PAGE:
living in the southern part of the New World. In other words, Central and South America.

World Map


uses sound to communicate


young are born in a relatively underdeveloped state; they are unable to feed or care for themselves or locomote independently for a period of time after birth/hatching. In birds, naked and helpless after hatching.

bilateral symmetry

having body symmetry such that the animal can be divided in one plane into two mirror-image halves. Animals with bilateral symmetry have dorsal and ventral sides, as well as anterior and posterior ends. Synapomorphy of the Bilateria.


uses smells or other chemicals to communicate


having markings, coloration, shapes, or other features that cause an animal to be camouflaged in its natural environment; being difficult to see or otherwise detect.

desert or dunes

in deserts low (less than 30 cm per year) and unpredictable rainfall results in landscapes dominated by plants and animals adapted to aridity. Vegetation is typically sparse, though spectacular blooms may occur following rain. Deserts can be cold or warm and daily temperates typically fluctuate. In dune areas vegetation is also sparse and conditions are dry. This is because sand does not hold water well so little is available to plants. In dunes near seas and oceans this is compounded by the influence of salt in the air and soil. Salt limits the ability of plants to take up water through their roots.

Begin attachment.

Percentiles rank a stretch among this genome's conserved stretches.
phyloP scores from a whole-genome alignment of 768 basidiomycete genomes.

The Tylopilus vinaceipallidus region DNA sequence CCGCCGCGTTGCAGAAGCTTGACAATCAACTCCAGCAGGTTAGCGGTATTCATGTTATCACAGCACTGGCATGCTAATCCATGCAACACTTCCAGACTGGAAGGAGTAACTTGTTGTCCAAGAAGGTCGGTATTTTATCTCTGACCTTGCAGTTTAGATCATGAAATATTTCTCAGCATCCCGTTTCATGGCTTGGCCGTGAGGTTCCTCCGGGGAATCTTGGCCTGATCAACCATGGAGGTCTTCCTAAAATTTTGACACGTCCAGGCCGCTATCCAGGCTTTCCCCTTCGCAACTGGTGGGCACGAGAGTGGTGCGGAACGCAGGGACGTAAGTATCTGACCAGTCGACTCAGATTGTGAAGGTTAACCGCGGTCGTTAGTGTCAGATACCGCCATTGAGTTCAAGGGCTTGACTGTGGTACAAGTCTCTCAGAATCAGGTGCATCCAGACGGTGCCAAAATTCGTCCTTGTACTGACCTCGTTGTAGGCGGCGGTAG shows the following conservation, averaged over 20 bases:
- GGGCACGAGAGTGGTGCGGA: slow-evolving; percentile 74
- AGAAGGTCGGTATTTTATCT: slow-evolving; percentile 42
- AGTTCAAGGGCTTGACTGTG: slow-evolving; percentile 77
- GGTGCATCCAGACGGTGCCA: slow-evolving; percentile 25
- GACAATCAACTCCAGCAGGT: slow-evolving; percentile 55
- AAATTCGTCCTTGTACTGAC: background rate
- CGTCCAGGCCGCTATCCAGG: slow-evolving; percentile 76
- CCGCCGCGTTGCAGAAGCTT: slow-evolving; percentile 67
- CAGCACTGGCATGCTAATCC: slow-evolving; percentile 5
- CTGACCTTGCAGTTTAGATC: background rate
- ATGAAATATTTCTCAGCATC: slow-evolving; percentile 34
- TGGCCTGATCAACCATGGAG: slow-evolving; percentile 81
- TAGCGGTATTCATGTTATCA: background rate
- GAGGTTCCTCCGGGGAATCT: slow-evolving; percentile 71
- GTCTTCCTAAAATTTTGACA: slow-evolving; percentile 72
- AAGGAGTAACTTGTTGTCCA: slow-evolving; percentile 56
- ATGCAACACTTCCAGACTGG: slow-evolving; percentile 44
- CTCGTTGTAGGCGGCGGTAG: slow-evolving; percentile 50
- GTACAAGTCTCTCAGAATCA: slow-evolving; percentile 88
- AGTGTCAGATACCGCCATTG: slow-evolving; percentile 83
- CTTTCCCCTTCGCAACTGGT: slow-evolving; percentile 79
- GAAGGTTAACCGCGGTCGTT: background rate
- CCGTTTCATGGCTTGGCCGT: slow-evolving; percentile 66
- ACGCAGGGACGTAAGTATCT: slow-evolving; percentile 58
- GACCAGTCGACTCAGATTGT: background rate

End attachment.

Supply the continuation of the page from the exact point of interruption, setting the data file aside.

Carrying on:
1. active during the day, 2. lasting for one day.

animals that use metabolically generated heat to regulate body temperature independently of ambient temperature. Endothermy is a synapomorphy of the Mammalia, although it may have arisen in a (now extinct) synapsid ancestor; the fossil record does not distinguish these possibilities. Convergent in birds.

female parental care

parental care is carried out by females


an animal that mainly eats leaves.


Referring to a burrowing life-style or behavior, specialized for digging or burrowing.


An animal that eats mainly plants or parts of plants.

induced ovulation

ovulation is stimulated by the act of copulation (does not occur spontaneously)


offspring are produced in more than one group (litters, clutches, etc.) and across multiple seasons (or other periods hospitable to reproduction). Iteroparous animals must, by definition, survive over multiple seasons (or periodic condition changes).


having the capacity to move from one place to another.

native range

the area in which the animal is naturally found, the region in which it is endemic.


having more than one female as a mate at one time


Referring to something living or located adjacent to a waterbody (usually, but not always, a river or stream).

seasonal breeding

breeding is confined to a particular season


remains in the same area


reproduction that includes combining the genetic contribution of two individuals, a male and a female


lives alone


uses touch to communicate


Living on the ground.


defends an area within the home range, occupied by a single animals or group of animals of the same species and held through overt defense, display, or advertisement


the region of the earth that surrounds the equator, from 23.5 degrees north to 23.5 degrees south.

tropical savanna and grassland